How Michigan fights human trafficking

The number of human trafficking cases in Michigan increases each year, but a new set of anti-trafficking laws is attempting to reverse the trend.  

Dale G. Young/Detroit News/AP
Senate Majority Leader Randy Richardville, left, and Sen. Judy Emmons, (R) listen as the Michigan Senate considers Medicaid legislation on Aug. 27, 2013. Kemmons has made human trafficking a particular cause, leading to several anti-trafficking laws being passed in the state.

A dramatic case prosecutors are uncovering in Detroit highlights a new set of laws designed to combat Michigan's persistent increase in reported human trafficking cases. 

Police uncovered a recent trafficking case almost by accident, as Tresa Baldas reported for the Detroit Free Press. While investigating an identity theft case in March, they entered a suburban Detroit home and found child pornography, a woman chained to a pole by the neck, and evidence of a web-based sex trafficking operation, prosecutors say.

Ryon Travis of Detroit, the defendant, says the victims — including the woman found in chains — are his four wives and seven children. During a March 23 hearing, in which the US District Court judge agreed to detain Mr. Travis pending trial, he pled not guilty and asked the judge to dismiss both his court-appointed lawyer and his case.

"You are a danger to children. You are a danger to women. And you are a danger to people who are helpless in your presence," responded Magistrate Judge Mona Majzoub, according to DFP.

The number of human trafficking cases reported in Michigan more than doubled between 2012 and 2015, according to statistics from the National Human Trafficking Resource Center, operated by the Polaris Project. With 152 reported cases in 2015, including 122 in sex trafficking, Michigan had the eighth-highest number of human trafficking cases in the United States.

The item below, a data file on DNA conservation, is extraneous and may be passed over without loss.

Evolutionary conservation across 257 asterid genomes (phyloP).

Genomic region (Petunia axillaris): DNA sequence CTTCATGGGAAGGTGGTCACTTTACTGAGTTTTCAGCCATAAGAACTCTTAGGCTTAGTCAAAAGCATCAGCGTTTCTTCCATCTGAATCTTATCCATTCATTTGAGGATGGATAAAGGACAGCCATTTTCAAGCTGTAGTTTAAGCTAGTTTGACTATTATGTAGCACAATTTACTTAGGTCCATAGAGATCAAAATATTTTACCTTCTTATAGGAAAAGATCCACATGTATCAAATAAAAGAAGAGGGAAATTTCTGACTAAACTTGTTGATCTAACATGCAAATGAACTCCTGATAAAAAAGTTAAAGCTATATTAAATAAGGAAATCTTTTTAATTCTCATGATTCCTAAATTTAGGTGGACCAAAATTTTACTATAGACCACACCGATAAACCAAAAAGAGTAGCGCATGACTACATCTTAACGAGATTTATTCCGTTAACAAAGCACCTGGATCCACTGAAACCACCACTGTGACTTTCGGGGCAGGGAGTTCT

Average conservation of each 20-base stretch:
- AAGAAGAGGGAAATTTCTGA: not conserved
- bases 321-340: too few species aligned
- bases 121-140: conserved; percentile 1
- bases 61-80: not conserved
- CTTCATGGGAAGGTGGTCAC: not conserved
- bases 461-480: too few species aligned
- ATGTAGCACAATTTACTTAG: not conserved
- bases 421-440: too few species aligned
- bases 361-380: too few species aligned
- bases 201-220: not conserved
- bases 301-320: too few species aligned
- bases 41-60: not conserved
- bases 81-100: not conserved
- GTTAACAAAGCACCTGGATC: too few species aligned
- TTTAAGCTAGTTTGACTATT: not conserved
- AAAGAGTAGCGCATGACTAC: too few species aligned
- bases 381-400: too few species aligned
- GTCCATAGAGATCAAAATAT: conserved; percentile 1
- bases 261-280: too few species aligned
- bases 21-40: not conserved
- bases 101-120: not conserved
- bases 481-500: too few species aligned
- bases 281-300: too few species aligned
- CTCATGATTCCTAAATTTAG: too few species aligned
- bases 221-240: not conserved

"Sex trafficking occurs all around us, and the victims are sometimes hiding in plain sight," US Attorney Barbara McQuade told DFP. "The victims often feel powerless to flee because the trafficker exerts power over them — physical violence, threats, drugs, fear of arrest, or even shame."

The state's proximity to Canada, major water routes, and particularly vulnerable tribal communities have made Michigan attractive to human traffickers, according to a report by Emily Proctor at Michigan State University.

Almost 90 percent of Michigan's human trafficking victims are female, and about one-third are children. 

State Sen. Judy Emmons (R) has championed the fight against trafficking in the Michigan legislature. She hosted a forum series around the state where survivors shared their stories

"The biggest obstacle we still face in the fight against human trafficking is awareness," she said in a press release. "This modern-day slavery remains in the shadows." 

Michigan has passed a slew of new laws to target human trafficking, DFP reported. A six-year statute of limitations has been removed for those accused of abusing children through prostitution, forced labor, and pornography. The penalties for those convicted have also increased, and anyone who traffics minors can be charged with kidnapping. 

The state has also changed its laws to treat those affected as victims, clearing them of crimes related to prostitution and giving them easier paths to seeking compensation from traffickers.  

Another law supports a human trafficking task force to coordinate the efforts of the state, federal government, and other organizations, and to urge the public to send in tips if they believe they suspect a human trafficking case.

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